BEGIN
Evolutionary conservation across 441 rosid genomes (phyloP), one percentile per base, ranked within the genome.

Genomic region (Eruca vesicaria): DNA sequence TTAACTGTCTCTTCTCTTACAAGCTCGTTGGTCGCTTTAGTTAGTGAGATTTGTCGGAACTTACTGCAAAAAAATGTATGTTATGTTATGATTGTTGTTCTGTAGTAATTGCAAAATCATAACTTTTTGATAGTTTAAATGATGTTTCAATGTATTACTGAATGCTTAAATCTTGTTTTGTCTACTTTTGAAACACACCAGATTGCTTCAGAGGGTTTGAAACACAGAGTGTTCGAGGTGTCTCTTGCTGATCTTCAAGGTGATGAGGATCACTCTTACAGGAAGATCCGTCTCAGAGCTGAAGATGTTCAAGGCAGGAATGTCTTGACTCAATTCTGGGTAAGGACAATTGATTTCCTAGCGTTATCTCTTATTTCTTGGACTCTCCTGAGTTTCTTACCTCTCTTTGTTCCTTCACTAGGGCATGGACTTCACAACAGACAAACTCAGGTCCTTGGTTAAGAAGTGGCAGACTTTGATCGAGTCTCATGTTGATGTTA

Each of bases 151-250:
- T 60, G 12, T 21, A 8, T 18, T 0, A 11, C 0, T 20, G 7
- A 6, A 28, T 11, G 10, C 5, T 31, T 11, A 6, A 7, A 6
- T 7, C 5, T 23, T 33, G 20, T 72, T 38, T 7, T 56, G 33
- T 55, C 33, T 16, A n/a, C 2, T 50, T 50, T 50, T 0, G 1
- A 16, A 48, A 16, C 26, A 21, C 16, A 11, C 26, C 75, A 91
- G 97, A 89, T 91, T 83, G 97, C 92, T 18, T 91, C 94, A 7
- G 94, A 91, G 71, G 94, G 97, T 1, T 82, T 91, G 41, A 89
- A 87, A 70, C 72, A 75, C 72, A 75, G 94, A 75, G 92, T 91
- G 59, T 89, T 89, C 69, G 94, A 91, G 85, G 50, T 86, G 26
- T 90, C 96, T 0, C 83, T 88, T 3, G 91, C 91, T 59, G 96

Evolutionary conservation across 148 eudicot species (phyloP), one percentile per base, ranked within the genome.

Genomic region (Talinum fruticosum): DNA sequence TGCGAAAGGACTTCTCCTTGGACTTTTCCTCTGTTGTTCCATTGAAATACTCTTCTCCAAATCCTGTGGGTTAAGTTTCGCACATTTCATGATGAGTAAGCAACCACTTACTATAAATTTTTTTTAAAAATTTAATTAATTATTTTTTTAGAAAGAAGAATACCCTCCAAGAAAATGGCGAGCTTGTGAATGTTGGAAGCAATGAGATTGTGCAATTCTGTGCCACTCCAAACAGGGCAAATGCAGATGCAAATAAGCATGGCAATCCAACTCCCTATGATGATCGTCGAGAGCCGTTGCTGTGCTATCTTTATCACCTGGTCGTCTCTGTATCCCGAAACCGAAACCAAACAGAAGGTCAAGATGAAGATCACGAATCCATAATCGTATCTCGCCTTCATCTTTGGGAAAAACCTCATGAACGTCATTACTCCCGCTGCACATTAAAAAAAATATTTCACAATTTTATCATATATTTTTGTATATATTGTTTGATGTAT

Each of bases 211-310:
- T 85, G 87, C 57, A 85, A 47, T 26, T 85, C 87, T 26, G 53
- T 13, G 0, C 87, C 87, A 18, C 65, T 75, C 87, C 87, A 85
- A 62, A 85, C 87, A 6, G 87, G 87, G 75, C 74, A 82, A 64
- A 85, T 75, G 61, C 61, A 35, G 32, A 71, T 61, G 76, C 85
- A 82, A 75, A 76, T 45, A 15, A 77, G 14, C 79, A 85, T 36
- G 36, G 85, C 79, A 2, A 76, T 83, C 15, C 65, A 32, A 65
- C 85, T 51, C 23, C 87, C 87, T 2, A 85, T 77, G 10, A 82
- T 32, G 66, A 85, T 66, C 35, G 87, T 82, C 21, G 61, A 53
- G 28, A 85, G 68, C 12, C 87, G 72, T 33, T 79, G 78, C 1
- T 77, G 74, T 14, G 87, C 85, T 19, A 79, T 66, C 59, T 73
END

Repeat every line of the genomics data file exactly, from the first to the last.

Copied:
Evolutionary conservation across 441 rosid genomes (phyloP), one percentile per base, ranked within the genome.

Genomic region (Eruca vesicaria): DNA sequence TTAACTGTCTCTTCTCTTACAAGCTCGTTGGTCGCTTTAGTTAGTGAGATTTGTCGGAACTTACTGCAAAAAAATGTATGTTATGTTATGATTGTTGTTCTGTAGTAATTGCAAAATCATAACTTTTTGATAGTTTAAATGATGTTTCAATGTATTACTGAATGCTTAAATCTTGTTTTGTCTACTTTTGAAACACACCAGATTGCTTCAGAGGGTTTGAAACACAGAGTGTTCGAGGTGTCTCTTGCTGATCTTCAAGGTGATGAGGATCACTCTTACAGGAAGATCCGTCTCAGAGCTGAAGATGTTCAAGGCAGGAATGTCTTGACTCAATTCTGGGTAAGGACAATTGATTTCCTAGCGTTATCTCTTATTTCTTGGACTCTCCTGAGTTTCTTACCTCTCTTTGTTCCTTCACTAGGGCATGGACTTCACAACAGACAAACTCAGGTCCTTGGTTAAGAAGTGGCAGACTTTGATCGAGTCTCATGTTGATGTTA

Each of bases 151-250:
- T 60, G 12, T 21, A 8, T 18, T 0, A 11, C 0, T 20, G 7
- A 6, A 28, T 11, G 10, C 5, T 31, T 11, A 6, A 7, A 6
- T 7, C 5, T 23, T 33, G 20, T 72, T 38, T 7, T 56, G 33
- T 55, C 33, T 16, A n/a, C 2, T 50, T 50, T 50, T 0, G 1
- A 16, A 48, A 16, C 26, A 21, C 16, A 11, C 26, C 75, A 91
- G 97, A 89, T 91, T 83, G 97, C 92, T 18, T 91, C 94, A 7
- G 94, A 91, G 71, G 94, G 97, T 1, T 82, T 91, G 41, A 89
- A 87, A 70, C 72, A 75, C 72, A 75, G 94, A 75, G 92, T 91
- G 59, T 89, T 89, C 69, G 94, A 91, G 85, G 50, T 86, G 26
- T 90, C 96, T 0, C 83, T 88, T 3, G 91, C 91, T 59, G 96

Evolutionary conservation across 148 eudicot species (phyloP), one percentile per base, ranked within the genome.

Genomic region (Talinum fruticosum): DNA sequence TGCGAAAGGACTTCTCCTTGGACTTTTCCTCTGTTGTTCCATTGAAATACTCTTCTCCAAATCCTGTGGGTTAAGTTTCGCACATTTCATGATGAGTAAGCAACCACTTACTATAAATTTTTTTTAAAAATTTAATTAATTATTTTTTTAGAAAGAAGAATACCCTCCAAGAAAATGGCGAGCTTGTGAATGTTGGAAGCAATGAGATTGTGCAATTCTGTGCCACTCCAAACAGGGCAAATGCAGATGCAAATAAGCATGGCAATCCAACTCCCTATGATGATCGTCGAGAGCCGTTGCTGTGCTATCTTTATCACCTGGTCGTCTCTGTATCCCGAAACCGAAACCAAACAGAAGGTCAAGATGAAGATCACGAATCCATAATCGTATCTCGCCTTCATCTTTGGGAAAAACCTCATGAACGTCATTACTCCCGCTGCACATTAAAAAAAATATTTCACAATTTTATCATATATTTTTGTATATATTGTTTGATGTAT

Each of bases 211-310:
- T 85, G 87, C 57, A 85, A 47, T 26, T 85, C 87, T 26, G 53
- T 13, G 0, C 87, C 87, A 18, C 65, T 75, C 87, C 87, A 85
- A 62, A 85, C 87, A 6, G 87, G 87, G 75, C 74, A 82, A 64
- A 85, T 75, G 61, C 61, A 35, G 32, A 71, T 61, G 76, C 85
- A 82, A 75, A 76, T 45, A 15, A 77, G 14, C 79, A 85, T 36
- G 36, G 85, C 79, A 2, A 76, T 83, C 15, C 65, A 32, A 65
- C 85, T 51, C 23, C 87, C 87, T 2, A 85, T 77, G 10, A 82
- T 32, G 66, A 85, T 66, C 35, G 87, T 82, C 21, G 61, A 53
- G 28, A 85, G 68, C 12, C 87, G 72, T 33, T 79, G 78, C 1
- T 77, G 74, T 14, G 87, C 85, T 19, A 79, T 66, C 59, T 73